Another Reason to Vacation in Hawaii: The Food!
Years ago in Hawaii, when I was the food editor of the Honolulu Advertiser, “fine dining” meant an elaborate leatherette menu of classic French dishes prepared by European chefs, often made with imported European ingredients. My visiting New York friends used to wonder why food in Hawaii was always a disappointment, given the wealth of fresh produce growing abundantly everywhere (and obviously being ignored).
Today, of course, Hawaii continues its culinary renaissance, which started in the early 1990s with a dozen chefs vowing to use their talents to showcase the best of local ingredients in uniquely local interpretations. Once exclusive to high-end dining, the attitude has infected the next generation of young chefs across a wide spectrum of eateries, spurring them to push the boundaries as they draw on their cultural roots, fostering local pride.
Last week, the Hawaii Visitors and Convention Bureau (HVCB) held a media luncheon at San Francisco’s Aziza restaurant to promote its culinary assets, featuring Chris Kajioka, executive chef of the elegant and exclusive Vintage Cave and Mark Noguchi, a leader in Hawaii’s sustainable food movement and chef/partner at Pili Hawaii, a catering group connecting community, education and food.
HVCB contends that food is a reason to visit Hawaii again and again – well after a visitor has been to the usual beaches, experienced the fine weather and hit all the tourist spots. And it’s more than restaurant dining: agrotourism is burgeoning in Hawaii, with opportunities for visitors to tour farms or enjoy a sit-down dinner in a field.
During the luncheon, we sampled perfect small bites of such dishes as smoked black cod over bone marrow rice; Burgundy carrots cooked in their own juice and topped with tofu, citrus and pansies; California halibut poisson cru; and kushi oysters with pickled kohlrabi and yuzu foam. (You can find my photos of the dishes on Instagram.)
While these are delightful, rarified dishes to enjoy at a restaurant, they’re not the kind of dishes that we at Special Fork aspire to make at home. So Noguchi gave us a recipe to fit our 30-minute prep parameters. It’s a kale salad that is sophisticated in its combination of flavors, yet simple enough to make on a work night.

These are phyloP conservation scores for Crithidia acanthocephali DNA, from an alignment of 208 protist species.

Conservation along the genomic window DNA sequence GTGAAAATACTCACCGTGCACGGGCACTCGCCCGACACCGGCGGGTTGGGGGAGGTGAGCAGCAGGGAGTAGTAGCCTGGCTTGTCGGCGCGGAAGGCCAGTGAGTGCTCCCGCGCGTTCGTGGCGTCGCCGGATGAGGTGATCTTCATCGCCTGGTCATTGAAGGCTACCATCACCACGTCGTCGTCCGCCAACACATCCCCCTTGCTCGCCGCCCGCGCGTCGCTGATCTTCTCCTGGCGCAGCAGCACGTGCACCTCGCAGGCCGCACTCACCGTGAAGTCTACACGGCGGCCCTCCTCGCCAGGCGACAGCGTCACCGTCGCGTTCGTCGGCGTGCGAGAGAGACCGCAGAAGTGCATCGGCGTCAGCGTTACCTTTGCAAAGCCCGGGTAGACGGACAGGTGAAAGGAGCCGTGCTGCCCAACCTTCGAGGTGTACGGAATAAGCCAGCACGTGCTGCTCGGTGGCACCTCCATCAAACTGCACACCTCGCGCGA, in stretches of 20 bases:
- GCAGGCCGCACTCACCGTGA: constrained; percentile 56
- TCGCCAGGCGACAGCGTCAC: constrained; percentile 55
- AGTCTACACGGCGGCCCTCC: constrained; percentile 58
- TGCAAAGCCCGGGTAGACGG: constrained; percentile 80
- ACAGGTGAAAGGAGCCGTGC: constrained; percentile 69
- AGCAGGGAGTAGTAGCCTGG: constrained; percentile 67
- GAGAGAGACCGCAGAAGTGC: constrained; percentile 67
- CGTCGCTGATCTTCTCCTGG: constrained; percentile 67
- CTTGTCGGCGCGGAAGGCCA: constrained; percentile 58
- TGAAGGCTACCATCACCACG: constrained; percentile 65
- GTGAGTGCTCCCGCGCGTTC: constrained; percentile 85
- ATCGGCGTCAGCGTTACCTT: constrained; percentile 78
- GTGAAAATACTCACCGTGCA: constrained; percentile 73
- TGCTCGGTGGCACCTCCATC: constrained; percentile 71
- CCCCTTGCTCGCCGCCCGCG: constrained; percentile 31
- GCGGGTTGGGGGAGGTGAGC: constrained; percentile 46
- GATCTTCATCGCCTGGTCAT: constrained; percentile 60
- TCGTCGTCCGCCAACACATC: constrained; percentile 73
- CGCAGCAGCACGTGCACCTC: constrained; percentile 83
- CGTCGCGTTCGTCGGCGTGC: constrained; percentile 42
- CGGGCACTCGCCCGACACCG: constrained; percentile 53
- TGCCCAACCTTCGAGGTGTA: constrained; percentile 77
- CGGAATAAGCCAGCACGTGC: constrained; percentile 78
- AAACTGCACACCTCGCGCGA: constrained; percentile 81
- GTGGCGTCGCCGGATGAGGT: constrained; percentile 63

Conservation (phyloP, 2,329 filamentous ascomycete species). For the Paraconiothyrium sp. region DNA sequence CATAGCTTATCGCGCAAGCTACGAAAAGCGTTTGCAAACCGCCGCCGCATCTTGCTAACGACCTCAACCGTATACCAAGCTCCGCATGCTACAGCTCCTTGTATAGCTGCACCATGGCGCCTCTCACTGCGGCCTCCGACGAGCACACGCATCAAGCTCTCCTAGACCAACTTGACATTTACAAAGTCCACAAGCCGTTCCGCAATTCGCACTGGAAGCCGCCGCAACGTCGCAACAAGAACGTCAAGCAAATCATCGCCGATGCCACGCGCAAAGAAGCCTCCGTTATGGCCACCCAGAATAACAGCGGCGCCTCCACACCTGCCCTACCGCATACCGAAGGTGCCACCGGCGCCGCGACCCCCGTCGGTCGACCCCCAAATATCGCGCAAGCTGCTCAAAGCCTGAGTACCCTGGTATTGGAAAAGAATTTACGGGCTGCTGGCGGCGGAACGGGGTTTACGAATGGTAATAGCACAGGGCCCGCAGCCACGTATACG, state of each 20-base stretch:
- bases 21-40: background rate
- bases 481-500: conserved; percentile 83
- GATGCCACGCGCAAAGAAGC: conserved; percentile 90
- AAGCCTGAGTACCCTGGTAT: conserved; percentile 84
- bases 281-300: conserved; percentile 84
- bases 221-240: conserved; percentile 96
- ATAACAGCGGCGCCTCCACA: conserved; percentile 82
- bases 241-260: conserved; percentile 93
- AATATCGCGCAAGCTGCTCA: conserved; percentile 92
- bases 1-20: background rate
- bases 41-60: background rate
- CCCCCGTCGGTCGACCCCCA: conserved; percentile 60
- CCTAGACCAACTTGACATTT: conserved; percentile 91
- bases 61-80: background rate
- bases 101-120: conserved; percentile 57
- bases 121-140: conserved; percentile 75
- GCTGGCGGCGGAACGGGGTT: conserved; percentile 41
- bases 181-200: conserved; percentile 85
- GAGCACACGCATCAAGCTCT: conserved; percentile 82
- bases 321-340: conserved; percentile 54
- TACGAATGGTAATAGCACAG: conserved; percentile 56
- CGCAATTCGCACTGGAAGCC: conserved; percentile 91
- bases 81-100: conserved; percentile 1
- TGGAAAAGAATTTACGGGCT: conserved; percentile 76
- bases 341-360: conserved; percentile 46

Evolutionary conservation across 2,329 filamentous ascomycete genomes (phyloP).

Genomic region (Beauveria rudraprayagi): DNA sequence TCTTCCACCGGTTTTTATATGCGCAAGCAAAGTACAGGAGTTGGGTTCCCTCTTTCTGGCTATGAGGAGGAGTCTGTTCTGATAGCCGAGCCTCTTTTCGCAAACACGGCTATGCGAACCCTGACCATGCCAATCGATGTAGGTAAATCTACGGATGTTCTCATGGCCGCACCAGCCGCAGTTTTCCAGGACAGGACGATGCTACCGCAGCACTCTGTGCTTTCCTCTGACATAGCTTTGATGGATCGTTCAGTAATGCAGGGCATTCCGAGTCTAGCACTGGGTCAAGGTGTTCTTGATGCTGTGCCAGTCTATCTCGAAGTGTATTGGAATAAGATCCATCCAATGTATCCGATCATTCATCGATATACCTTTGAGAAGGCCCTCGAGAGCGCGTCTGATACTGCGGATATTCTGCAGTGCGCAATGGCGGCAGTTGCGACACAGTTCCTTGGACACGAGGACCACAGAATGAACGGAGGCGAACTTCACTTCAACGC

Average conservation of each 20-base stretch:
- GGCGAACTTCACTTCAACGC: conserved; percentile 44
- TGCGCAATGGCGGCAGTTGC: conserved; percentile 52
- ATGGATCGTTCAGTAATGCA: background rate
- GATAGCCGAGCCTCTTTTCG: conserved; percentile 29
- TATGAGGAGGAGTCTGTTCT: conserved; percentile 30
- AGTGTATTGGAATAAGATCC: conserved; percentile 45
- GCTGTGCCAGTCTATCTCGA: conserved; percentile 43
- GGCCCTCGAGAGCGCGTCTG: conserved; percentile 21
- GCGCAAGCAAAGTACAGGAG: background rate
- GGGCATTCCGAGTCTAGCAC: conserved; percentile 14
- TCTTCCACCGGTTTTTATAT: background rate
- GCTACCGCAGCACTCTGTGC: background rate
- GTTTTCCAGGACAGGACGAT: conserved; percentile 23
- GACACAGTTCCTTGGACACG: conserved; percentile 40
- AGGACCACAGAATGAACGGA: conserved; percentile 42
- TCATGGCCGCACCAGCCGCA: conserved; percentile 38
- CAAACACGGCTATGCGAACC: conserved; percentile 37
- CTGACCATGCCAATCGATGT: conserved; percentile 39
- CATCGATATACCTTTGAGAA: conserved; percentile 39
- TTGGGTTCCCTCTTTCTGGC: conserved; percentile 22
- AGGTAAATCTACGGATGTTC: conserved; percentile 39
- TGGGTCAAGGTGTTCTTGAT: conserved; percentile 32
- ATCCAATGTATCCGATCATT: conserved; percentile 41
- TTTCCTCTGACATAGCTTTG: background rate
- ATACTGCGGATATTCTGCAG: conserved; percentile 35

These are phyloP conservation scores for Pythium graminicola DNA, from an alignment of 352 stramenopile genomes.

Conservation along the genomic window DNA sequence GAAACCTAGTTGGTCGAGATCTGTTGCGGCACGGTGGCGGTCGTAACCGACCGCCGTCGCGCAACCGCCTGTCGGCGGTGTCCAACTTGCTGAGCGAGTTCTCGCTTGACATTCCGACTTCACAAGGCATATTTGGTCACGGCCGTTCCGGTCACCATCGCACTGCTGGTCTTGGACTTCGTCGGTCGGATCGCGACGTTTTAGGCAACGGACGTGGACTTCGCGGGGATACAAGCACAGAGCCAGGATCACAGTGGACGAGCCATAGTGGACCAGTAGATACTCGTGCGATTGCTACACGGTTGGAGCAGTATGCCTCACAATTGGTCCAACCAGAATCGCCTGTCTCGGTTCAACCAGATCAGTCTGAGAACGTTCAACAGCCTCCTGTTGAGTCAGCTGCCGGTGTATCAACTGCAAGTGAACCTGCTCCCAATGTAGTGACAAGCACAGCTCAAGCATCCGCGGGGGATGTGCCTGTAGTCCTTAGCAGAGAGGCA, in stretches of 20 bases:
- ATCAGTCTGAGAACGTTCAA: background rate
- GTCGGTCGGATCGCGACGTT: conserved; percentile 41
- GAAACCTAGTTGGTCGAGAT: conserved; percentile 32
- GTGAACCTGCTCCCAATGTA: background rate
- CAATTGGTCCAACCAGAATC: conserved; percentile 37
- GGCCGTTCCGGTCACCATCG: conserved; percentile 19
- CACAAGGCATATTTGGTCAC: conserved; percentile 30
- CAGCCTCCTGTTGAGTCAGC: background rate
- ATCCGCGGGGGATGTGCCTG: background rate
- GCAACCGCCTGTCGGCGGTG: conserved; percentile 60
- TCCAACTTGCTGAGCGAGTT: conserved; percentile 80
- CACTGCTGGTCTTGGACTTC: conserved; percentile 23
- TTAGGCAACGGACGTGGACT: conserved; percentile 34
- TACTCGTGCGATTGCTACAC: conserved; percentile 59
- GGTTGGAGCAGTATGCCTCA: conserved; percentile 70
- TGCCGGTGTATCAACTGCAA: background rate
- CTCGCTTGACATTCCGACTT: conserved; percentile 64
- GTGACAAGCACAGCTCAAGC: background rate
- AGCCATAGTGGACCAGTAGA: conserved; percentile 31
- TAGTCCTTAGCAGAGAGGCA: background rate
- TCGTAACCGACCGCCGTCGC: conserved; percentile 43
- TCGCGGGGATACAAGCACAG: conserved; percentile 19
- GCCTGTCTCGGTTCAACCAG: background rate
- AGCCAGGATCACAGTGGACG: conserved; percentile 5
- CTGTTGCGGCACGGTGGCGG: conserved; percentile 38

A graduate of the Culinary Institute of the Pacific and the Culinary Institute of America, Noguchi still understands the life of everyday cooks. “We have an eight-week-old daughter that we want to spend time with, so we want to fuss with food as little as possible at home,” he said. And like everyday folks, “My wife and I talk about what’s in the fridge to plan our meals,” he explained. They work their menus around what’s in season at the farmers’ market.
Here’s Chef Noguchi’s recipe for Special Fork.
MA`O Organic Farm Crushed Kale, Orange, Carrot, Bread Crumb
2 to 3 slices stale bread
Extra virgin olive oil
Salt and freshly cracked pepper
2 cloves garlic, divided
2 to 3 small carrots, sliced thinly
1 large orange, segmented, reserve juice for salad dressing
1 shallot, minced
1 teaspoon honey
Pinch red pepper flakes
1 pound lacinato kale, stemmed, crushed with your hands and torn in bite-size pieces
2 to 3 ounces pancetta, cubed; or 4 slices thick bacon, diced and rendered
Lemon Juice, to taste
- Heat oven to 275°F. Lay bread slices in a single layer on a baking sheet. Drizzle bread with extra virgin olive oil and season with salt and pepper. Bake until crisp, Rub both sides with one raw garlic clove, then break bread in pieces and pulse in a food processor to make coarse bread crumbs.
- Raise oven temperature to 375°F. Place half the carrots in a medium bowl. Dress it with a little olive oil, salt and pepper and lay in a single layer on a baking sheet; roast 4 to 5 minutes until crisp-tender. Reserve remaining raw carrots.
- To make dressing: Mince remaining garlic clove. In a smaller bowl, whisk together reserved orange juice, shallot, the minced garlic clove, honey, red pepper flakes and 1 tablespoon olive oil. Season with salt and pepper.
- In a large bowl, combine kale, oranges, rendered pancetta, and raw and roasted carrot. Toss with dressing; taste and adjust the seasoning, if necessary, with lemon juice and additional salt and pepper. Garnish with breadcrumbs.
Makes 4 servings.
Recipe adapted from Mark Noguchi, chef/partner at Pili Hawaii
Note: To segment oranges, follow this tip from Special Fork’s Ben Mims: Peel 1 orange of all its pith, and working over a strainer set in a bowl, cut between each membrane to release the segments into the strainer, letting the juice fall into the bowl. Squeeze the spent membranes of any juice and then discard.
Note: To render the pancetta, place pancetta in skillet, cover and cook over low heat about 15 minutes until the fat from the pancetta is released (rendered). Then bring heat to medium and cook, stirring, a few minutes more until pancetta is browned and crisp.